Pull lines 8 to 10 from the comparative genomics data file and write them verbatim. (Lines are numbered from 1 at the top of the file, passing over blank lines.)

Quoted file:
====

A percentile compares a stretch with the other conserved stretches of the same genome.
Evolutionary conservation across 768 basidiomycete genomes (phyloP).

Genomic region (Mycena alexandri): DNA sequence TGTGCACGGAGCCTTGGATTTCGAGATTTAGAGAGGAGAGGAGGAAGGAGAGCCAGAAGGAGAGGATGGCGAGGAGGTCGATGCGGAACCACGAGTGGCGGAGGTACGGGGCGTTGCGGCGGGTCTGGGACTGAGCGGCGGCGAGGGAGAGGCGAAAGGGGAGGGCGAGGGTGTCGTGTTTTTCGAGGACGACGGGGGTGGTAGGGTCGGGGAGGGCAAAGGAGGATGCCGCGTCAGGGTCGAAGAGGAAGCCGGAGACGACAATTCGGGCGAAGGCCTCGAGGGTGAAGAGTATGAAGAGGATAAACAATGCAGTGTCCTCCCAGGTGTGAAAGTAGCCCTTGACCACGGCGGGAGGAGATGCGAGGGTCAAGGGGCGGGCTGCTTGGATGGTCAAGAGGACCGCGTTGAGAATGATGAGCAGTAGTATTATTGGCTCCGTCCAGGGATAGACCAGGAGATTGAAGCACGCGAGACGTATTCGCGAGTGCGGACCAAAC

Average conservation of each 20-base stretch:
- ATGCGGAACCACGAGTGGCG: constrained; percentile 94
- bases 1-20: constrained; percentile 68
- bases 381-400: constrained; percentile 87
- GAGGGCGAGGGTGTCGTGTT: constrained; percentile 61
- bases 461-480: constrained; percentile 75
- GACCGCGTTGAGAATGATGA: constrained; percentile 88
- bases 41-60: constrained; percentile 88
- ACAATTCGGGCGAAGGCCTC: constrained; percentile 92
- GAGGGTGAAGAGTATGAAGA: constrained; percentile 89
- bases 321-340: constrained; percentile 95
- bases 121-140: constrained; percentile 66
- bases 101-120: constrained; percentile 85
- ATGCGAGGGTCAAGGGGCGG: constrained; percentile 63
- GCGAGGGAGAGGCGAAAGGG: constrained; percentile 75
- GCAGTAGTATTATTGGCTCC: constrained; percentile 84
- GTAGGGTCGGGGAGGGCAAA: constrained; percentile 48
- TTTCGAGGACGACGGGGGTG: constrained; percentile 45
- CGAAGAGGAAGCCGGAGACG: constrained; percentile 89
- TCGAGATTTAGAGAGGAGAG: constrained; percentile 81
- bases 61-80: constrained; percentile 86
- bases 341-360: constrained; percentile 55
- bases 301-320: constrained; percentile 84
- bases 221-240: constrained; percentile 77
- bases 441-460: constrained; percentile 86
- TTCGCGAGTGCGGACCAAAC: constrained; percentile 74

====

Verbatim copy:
- GAGGGCGAGGGTGTCGTGTT: constrained; percentile 61
- bases 461-480: constrained; percentile 75
- GACCGCGTTGAGAATGATGA: constrained; percentile 88